MONDAY The Year 9 trip to Normandy. It's a zombie-like start after a five o'clock alarm, standing outside the school in south east London with rain pattering on our noses. There's a cute moment when we arrive at Dover and some of the kids get excited because they've never seen the sea. Cuteness descends into boredom after we take a wrong turn near Caen. After 11 hours of travelling, we arrive at our resort. Our coach driver has displayed patience throughout.
TUESDAY I'm reading Cloud Atlas by David Mitchell, which claims Normandy is "like Cornwall, but with something to eat". Nevertheless, for lunch a colleague and I hit upon the most disgusting eatery in France. His Croque Monsieur consists of microwaved white bread topped with a tongue-scorching volcano of rubbery cheese.
WEDNESDAY So far, our kids have coped well in many potentially disastrous public situations. But everything changes at the Mont Saint-Michel. I'm sitting on a terrace in a cafe when I hear an uproar three floors below.
Those voices sound familiar. Rushing down, I discover they're deafeningly indignant because the film they paid for - in France - was in French. Half an hour later, my boss is still berating the hushed coach. It's a vintage rant, repetitive old-school discipline punctuated with dramatic pauses.
THURSDAY The Camembert factory is disappointingly hygienic, so the day's excitement is saved for a supermarket stop. I grab the opportunity to pick up some red wine. When the kids see my basket, I'm greeted with either the funny "Go on sir, give us a bottle," or (less funny) "I never knew you were an alcoholic." Meanwhile, there's a covert en-masse purchase of Charge, a French energy drink that gives the last night's festivities a near-lethal sugar injection. The ensuing disco features some eye-wateringly provocative dancing. What happened to "boys on one side, girls on the other"? I feel old. I feel even older patrolling the corridors at one o'clock that morning.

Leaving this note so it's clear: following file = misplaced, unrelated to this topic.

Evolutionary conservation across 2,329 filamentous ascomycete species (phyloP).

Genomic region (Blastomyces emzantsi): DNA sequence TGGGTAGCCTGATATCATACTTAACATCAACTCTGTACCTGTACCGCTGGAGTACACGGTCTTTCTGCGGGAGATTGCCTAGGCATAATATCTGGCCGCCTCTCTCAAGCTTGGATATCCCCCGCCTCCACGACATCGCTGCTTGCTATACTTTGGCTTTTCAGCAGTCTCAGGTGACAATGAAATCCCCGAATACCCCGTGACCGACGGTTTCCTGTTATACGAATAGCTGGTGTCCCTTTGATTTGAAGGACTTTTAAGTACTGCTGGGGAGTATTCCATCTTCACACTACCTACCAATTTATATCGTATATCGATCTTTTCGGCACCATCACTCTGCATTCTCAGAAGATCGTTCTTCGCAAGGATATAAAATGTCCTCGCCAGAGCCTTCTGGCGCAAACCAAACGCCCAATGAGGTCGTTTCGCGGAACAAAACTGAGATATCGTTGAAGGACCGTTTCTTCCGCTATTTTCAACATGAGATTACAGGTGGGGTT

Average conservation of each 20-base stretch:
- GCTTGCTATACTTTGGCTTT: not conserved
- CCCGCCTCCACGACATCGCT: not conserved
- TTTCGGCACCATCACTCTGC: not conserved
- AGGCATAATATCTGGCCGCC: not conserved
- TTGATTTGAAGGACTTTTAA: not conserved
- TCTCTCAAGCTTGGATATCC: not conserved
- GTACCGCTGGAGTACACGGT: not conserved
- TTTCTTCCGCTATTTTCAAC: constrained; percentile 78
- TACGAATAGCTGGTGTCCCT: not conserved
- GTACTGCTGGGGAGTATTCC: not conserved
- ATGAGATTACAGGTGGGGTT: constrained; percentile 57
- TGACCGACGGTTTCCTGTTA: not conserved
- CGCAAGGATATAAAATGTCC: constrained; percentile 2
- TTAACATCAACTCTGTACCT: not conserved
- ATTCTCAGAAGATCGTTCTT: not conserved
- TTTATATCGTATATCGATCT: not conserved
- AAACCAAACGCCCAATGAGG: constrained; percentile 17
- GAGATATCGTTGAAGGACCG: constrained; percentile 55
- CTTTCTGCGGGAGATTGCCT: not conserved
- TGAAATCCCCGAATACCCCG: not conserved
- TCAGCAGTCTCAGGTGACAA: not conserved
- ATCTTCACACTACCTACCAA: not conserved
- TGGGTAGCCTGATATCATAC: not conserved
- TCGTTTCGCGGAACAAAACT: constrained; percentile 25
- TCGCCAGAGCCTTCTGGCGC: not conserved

FRIDAY At passport control, our coach driver rises to address the masses.
They must walk through the passport office with their heads held high, "Not slouching like some of you normally do." It turns out our coach driver is a bit of a racist. "Look, you're British. So act British." The Nigerian, Lithuanian and American children look perplexed. Then it's on to the ferry, back to school and (for me) off to my girlfriend's brother's wedding to drink under a portrait of Stephen Hawking. But that's another story.
Joe Curtis is an English teacher at St Paul's Academy in Plumstead, London.
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